Bronchial carcinoid tumor
These tumors are graded on histological appearance:
- Grade 1 describes well-differentiated tumors with a zellballen or nesting appearance.
- Grade 2 describes cells with atypical appearance or increased mitotic activity in otherwise well-differentiated cells.
- Grade 3 describes poorly differentiated cells.
Bronchial carcinoid tumors occur in adulthood with an approximate average age of diagnosis in the early to mid-50s. Common findings include cough, dyspnea, chest pain, hemoptysis, wheezing (as a result of either airway obstruction or, less often, carcinoid syndrome), and reoccurring pneumonia. ACTH-secreting tumors may result in Cushing syndrome. Excess serotonin secretion may cause carcinoid syndrome; however, carcinoid syndrome is more commonly a manifestation of gastrointestinal carcinoid tumors and may be a sign of metastasis with a primary bronchial carcinoid tumor.
D38.1 – Neoplasm of uncertain behavior of trachea, bronchus and lung
253003009 – Carcinoid Bronchial Adenoma
- Asthma – underlying cause of wheeze / cough
- Chronic obstructive pulmonary disease
- Bronchiectasis – history of chronic infections
- Interstitial lung disease – idiopathic pulmonary fibrosis, hypersensitivity pneumonitis, sarcoidosis, asbestosis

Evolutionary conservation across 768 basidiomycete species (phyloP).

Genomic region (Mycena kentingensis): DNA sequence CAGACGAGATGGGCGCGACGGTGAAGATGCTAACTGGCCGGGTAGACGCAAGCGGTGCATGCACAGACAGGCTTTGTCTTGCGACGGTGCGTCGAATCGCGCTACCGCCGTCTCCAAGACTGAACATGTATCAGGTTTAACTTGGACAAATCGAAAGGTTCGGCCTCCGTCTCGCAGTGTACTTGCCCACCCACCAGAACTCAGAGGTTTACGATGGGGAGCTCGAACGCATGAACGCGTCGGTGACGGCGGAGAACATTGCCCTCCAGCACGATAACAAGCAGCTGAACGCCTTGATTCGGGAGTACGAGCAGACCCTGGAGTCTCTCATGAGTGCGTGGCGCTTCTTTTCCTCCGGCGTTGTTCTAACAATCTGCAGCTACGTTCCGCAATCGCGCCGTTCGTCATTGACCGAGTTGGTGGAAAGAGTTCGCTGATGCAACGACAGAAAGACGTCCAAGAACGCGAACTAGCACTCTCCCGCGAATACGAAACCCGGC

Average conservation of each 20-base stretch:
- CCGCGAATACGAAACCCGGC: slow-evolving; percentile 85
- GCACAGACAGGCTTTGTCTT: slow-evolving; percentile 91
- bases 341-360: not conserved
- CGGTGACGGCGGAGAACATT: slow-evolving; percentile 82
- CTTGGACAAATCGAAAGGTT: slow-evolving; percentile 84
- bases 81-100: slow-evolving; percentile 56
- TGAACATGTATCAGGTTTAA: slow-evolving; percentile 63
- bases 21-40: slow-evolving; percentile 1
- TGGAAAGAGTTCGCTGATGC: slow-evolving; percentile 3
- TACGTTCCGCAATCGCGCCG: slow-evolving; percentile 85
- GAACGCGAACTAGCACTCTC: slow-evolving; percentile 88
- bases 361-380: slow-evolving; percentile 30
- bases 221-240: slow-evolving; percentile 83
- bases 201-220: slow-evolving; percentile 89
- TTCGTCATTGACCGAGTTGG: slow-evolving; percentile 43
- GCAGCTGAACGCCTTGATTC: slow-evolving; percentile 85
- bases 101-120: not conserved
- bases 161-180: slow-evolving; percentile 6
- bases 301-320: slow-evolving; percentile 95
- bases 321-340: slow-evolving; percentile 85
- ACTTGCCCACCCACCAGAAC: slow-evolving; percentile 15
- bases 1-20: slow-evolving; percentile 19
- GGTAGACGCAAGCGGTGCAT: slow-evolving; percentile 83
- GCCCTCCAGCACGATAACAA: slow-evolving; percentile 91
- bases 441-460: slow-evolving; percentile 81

- Lung cancer – adenocarcinoma, squamous cell carcinoma, small cell carcinoma, non-small cell carcinoma, pleural mesothelioma
- Infectious – upper respiratory tract infections, pneumonia, tuberculosis, aspergillosis, blastomycosis, histoplasmosis, coccidioidomycosis, human immunodeficiency virus (HIV)
- Tropical pulmonary eosinophilia – caused by Wuchereria bancrofti; characterized by cough, asthma attacks, and splenomegaly
- Autoimmune – antiglomerular basement membrane disease (Goodpasture syndrome), granulomatosis with polyangiitis, eosinophilic granulomatosis with polyangiitis (Churg-Strauss syndrome)
- Anaphylaxis – acute presentation of hypotension, wheeze / dyspnea, rash, nausea / vomiting, diarrhea
- Foreign body aspiration – acute cough, wheezing, hemoptysis
- Pulmonary edema
- Pulmonary embolism – tachycardia, dyspnea, hemoptysis; evaluate with Wells' criteria or Geneva score
- Congestive heart failure
- Myocardial infarction
- Dilated cardiomyopathy
- Cushing syndrome – pituitary adenoma, adrenal tumor, or corticosteroid use
- Gastrointestinal carcinoid tumor – primary tumor or metastasis
Last Updated: 05/07/2019